Kenya is pulling out of festivities into the New Year with a tax deficit of Sh125 billion and is struggling to pay civil servants as revenue sources thin in the midst of swelling expenditure and an expensive pandemic.
Despite the National Treasury putting up a brave face that the country is not broke, all signs point to a government that is teetering on the brink and whose accounts are drying up faster than they can be refilled.
Thousands of national and county government workers have celebrated Christmas without pay, with some having not been paid for three months.
This as government suppliers continue to hurt in silence as parastatals, ministries, department and other State agencies accounts dry up, as the Kenyatta administration continues to grow its mountain of debt to meet the shortfalls.
The most recent government accounts published last week show that in the first five months of this current financial year that started on July, Kenya has collected total revenues of Sh1 trillion, which works out to about Sh200 billion a month.
But only about a half, or Sh527 billion, came from tax revenue between July-November 2020.
The rest came from domestic borrowing (Sh360 billion), external loans (Sh26.2 billion) and other non-tax revenue (Sh37 billion).
The Sh527 billion collected by November is a drop of Sh100.72 billion or 16 per cent contraction compared to a similar period a year ago, reflecting the impact of Covid-19 economic hardships that triggered a fall in company earnings, layoffs and cuts on levies.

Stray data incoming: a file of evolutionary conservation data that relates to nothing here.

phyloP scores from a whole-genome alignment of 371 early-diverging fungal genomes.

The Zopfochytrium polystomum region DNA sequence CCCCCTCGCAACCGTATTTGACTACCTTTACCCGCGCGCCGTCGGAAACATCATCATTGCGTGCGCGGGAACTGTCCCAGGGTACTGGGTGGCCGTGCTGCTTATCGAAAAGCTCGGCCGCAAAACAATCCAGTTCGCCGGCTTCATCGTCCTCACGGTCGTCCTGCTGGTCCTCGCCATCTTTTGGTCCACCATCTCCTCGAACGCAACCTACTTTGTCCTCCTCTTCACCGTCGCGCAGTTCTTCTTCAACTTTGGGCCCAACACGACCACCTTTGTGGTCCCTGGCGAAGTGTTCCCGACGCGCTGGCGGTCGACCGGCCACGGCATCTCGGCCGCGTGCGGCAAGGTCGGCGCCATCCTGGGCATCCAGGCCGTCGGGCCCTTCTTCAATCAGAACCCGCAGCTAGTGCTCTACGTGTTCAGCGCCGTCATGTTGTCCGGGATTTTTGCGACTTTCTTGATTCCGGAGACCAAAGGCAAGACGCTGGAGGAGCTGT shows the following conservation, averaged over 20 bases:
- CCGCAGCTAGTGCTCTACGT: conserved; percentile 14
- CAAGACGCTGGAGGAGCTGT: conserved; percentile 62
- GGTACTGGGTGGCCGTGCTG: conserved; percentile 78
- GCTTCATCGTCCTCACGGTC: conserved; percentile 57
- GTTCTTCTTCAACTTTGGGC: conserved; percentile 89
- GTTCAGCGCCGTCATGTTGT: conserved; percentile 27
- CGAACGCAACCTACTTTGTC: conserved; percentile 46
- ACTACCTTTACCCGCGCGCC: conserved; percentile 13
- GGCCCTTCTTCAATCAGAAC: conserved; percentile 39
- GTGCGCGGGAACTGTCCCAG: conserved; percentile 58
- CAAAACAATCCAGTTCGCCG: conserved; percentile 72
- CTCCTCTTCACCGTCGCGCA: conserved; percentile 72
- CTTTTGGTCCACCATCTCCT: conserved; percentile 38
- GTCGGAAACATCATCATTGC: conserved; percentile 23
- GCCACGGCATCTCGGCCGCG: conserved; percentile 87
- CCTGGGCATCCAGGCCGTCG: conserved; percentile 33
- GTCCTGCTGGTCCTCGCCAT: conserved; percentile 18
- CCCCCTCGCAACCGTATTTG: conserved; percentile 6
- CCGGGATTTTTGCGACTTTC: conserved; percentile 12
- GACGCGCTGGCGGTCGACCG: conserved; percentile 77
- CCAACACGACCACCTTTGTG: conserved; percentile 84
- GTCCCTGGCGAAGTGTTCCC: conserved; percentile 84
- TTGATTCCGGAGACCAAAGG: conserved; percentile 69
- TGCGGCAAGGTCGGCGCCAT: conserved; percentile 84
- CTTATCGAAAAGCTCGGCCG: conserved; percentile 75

To put this numbers into perspective, the government has a full year budget of Sh2.8 trillion, which means that on average, it should be raising about Sh235 billion every month from all sources.
Its financial statement shows that it is targeting to raise Sh1.56 trillion this year through taxes, Sh786.6 billion from domestic borrowing while external loans will bring in Sh373 billion.
The rest of the money will come from other domestic financing (Sh36.8 billion) and non-tax revenue (Sh66 billion).
To meet the tax collection targets, the Kenya Revenue Authority is expected to be collecting Sh130 billion every month.
But it has only been collecting Sh105 billion on average in the past five months, leaving it with a deficit of Sh125 billion by November 30.
Kenya's financial year starts on July 1 and ends on June 30 of the following financial year.
The financial nightmare has seen the country open its doors wide to the International Monetary Fund (IMF) to come back with its stringent loan conditions, which became unpopular during the Moi regime.
The Treasury is planning to push wealthy countries and multilateral lenders like the World Bank to cancel part of Kenya's ballooning public debt, reflecting concerns about the burden of paying creditors from taxes that have been hit hard during the coronavirus pandemic.
When President Mwai Kibaki took over, one of his major tasks was to wean the country off IMF and World Bank-loan dependency.
Treasury Cabinet Secretary Ukur Yatani says Kenya is actively holding discussions with the IMF “for a programme to anchor its fiscal policy to stabilise the economy and address emerging vulnerabilities”.